Album Remarks & Appraisals:
The result of nearly eight months' worth of work on their own and with producer Hector Castillo, the boldly titled New York City is Brazilian Girls' most sophisticated, dynamic effort yet. To be sure, the album contains its fair share (more, really) of uptempo party-starters: 'We just want to have a good time all the time,' Sciubba admits gleefully over an infectious hand-clap beat in the aptly named 'Good Time,' while 'Losing Myself' rides a go-go organ groove. Yet New York City also reveals a deeper, more contemplative side of Brazilian Girls' sound, one that Johnston says reflects the band's desire to 'actually sit down and write rather than just jam at the club.'Sciubba cites influences like Caetano Veloso and Feist. 'I think we were feeling like we wanted to push ourselves in other directions,' adds Gutman. 'We were interested in exploring a wider range of emotions.'
Spin (p.112) - "[T]hese increasingly experimental Girls remain an appealingly peculiar party band."
CMJ - "It's clear by the first minute-mark of NEW YORK CITY just how delicate, brooding and downright imaginative The Brazilian Girls' brand of thoughtful electro has become."
Blender (Magazine) (p.76) - 3.5 stars out of 5 -- "NEW YORK CITY is a lounge-y pileup of bossa rhythms and Old World romantic ache, girded by slithery push-button funk throb -- at once refined and happily trashy."
Brazilian Girls: Sabina Sciubba (vocals); Didi Gutman (guitar, keyboards, background vocals); Aaron Johnston (drums, background vocals).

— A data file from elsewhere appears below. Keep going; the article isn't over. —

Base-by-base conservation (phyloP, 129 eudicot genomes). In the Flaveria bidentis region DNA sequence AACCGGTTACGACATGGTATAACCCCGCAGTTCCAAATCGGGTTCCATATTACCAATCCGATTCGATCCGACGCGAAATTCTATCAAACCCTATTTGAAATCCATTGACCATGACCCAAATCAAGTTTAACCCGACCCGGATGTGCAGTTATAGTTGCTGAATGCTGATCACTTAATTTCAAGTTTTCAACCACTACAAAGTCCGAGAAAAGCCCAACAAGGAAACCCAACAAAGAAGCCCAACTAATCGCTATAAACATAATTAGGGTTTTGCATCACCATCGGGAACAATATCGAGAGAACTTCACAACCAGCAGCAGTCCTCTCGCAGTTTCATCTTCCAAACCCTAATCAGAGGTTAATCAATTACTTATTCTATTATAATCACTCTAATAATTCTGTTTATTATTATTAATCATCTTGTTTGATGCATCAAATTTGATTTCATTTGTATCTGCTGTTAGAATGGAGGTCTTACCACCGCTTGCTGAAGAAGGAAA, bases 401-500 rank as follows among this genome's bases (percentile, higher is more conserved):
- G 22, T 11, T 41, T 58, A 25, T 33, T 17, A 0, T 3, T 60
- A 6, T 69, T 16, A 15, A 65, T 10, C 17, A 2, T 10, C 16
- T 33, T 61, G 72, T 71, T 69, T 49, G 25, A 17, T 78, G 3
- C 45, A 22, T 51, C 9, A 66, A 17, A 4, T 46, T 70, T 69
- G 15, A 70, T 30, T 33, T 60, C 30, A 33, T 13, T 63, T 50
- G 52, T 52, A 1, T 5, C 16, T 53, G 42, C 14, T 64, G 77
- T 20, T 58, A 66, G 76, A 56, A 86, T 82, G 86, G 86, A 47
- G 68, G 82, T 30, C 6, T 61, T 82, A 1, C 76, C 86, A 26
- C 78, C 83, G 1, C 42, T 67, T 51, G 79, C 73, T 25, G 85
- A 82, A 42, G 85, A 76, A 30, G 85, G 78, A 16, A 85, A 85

Programmer: Didi Gutman.
On their third full-length, Brazilian Girls continue to refine the breezy, sexy vibe and eclectic fusion of styles that made their first two albums so enjoyable. The group recorded NEW YORK CITY as a trio (the bassist took a leave of absence) but their sound is as full as ever. There's lush lounge, burbling Tropicalia, campy cabaret, driving Afropop, and thumping house music among the various colors and textures (not to mention multiple languages). The lead off single "Good Time" is a sunny, bouncing romp that mixes new wave and electronica into a perfect singalong pop package. Then there's the equally energetic glam-disco dance-floor filler, "Losing Myself." But Brazilian Girls aren't only about bright, uptempo grooves. The Kurt Weill-inspired "Berlin," the dark, spooky "Strangeboy," and the pulsing "Internacional," which features vocals from Afropop icon Baaba Maal, make the funhouse ride of NEW YORK CITY even more strange and memorable. As wide-ranging and arty as they are totally listenable, Brazilian Girls prove again what it is to make deliciously well-blended music for our current global village.